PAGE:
Combat has a reputation - perhaps surpassing even that of the unholy triad of rope, fire and liquids - for being difficult to implement in a simulationist manner while being both realistic and effective. However, because of the dramatic potential of combat (not to mention the prominence within IF of combat-heavy genres such as heroic fantasy and superhero), situations involving combat are fairly common in IF.
Examples of Games Featuring Combat
- A Crimson Spring (Robb Sherwin; 2000; Hugo).
- Kerkerkruip (Victor Gijsbers; 2011; Glulx). IF Comp 2011.
- Magocracy (Anton Joseph Rheaume; 2004; TADS). IF Comp 2004.
- Zork (Tim Anderson, Marc Blank, Bruce Daniels, and Dave Lebling; publisher: Infocom; 1980).
- RPG Combat
- In each turn of gameplay, every combatant can make one attack. The PC and other combatants are assigned statistics - which the player may or may not be able to see - which determine their chances of success in each attack, how much damage they can sustain, and so on. It tends to lead to repetitive (and unrealistically protracted) fight scenes, and places the player very much at the mercy of random factors. As an IF technique, it is much-derided (particularly if statistics are visible).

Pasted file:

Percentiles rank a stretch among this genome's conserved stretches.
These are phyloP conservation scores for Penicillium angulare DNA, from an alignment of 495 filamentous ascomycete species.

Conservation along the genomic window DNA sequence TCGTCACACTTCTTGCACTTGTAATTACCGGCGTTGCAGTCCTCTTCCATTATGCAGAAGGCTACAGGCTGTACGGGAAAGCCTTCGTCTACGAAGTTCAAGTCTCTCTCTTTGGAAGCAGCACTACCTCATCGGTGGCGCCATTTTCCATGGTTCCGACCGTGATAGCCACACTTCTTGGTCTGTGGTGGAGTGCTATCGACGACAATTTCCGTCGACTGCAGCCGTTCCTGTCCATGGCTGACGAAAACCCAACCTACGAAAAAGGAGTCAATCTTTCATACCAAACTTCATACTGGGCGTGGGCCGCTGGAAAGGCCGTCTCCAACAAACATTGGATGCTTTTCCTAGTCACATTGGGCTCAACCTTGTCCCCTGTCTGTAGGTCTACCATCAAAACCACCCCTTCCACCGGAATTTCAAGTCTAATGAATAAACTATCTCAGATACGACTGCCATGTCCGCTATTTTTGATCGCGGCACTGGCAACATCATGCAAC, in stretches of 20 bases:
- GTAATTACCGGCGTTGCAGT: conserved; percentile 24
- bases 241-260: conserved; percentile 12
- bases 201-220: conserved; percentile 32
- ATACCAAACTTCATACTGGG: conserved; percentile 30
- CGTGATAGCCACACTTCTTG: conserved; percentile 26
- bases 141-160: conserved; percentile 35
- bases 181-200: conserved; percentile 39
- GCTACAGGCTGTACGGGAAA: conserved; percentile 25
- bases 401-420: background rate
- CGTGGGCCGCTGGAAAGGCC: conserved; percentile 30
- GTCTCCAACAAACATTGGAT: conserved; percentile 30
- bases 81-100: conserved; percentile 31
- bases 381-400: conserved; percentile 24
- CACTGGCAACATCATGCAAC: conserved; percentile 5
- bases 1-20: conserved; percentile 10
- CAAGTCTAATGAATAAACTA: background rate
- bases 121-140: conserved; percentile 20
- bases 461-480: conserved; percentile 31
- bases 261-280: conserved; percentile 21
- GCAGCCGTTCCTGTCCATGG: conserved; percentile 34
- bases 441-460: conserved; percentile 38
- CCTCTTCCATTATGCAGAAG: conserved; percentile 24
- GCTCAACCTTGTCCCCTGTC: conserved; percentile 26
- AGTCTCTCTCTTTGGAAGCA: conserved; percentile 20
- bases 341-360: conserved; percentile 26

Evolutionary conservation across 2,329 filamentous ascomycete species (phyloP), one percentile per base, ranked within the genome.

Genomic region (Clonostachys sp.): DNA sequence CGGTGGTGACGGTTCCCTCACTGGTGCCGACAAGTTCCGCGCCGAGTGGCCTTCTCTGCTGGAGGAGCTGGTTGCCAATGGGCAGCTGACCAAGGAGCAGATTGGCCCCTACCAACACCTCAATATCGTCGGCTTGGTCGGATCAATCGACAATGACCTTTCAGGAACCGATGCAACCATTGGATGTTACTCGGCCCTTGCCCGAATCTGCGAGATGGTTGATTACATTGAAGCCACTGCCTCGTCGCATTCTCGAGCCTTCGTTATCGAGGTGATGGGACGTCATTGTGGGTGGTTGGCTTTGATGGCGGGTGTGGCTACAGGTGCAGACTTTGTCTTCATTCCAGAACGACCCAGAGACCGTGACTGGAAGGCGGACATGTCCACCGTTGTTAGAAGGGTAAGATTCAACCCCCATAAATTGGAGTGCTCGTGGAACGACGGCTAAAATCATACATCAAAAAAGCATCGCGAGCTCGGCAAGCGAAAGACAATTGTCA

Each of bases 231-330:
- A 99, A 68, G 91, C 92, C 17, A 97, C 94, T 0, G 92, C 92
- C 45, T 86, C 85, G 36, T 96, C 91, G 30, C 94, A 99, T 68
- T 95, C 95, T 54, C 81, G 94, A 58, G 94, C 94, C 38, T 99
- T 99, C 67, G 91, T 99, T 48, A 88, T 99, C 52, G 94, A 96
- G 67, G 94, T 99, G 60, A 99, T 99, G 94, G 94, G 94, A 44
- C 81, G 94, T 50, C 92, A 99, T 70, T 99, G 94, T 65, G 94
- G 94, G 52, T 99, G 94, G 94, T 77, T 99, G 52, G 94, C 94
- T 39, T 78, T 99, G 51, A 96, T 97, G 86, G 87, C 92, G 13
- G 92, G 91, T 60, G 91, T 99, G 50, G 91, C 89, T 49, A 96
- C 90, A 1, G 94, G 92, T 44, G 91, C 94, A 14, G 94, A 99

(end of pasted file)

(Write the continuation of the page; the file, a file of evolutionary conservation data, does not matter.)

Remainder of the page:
- Immediate Resolution
- When a violent action is initiated - either by the player or by plotted events - the entire conflict is described in a single description. To avoid annoying textdumps, combat is generally rather brief and decisive. Often used by games without much interest in combat, which nonetheless want to allow the player to try stupid things, usually with instant death as a result.
- Daemon Combat
- The PC is assumed to be automatically taking care of combat - sparring indecisively with an opponent, or holding his own in the middle of a battlefield - with the player only controlling actions above and beyond this. A daemon or similar may print various descriptions of combat after each turn. Often there will be a limited number of turns to act in.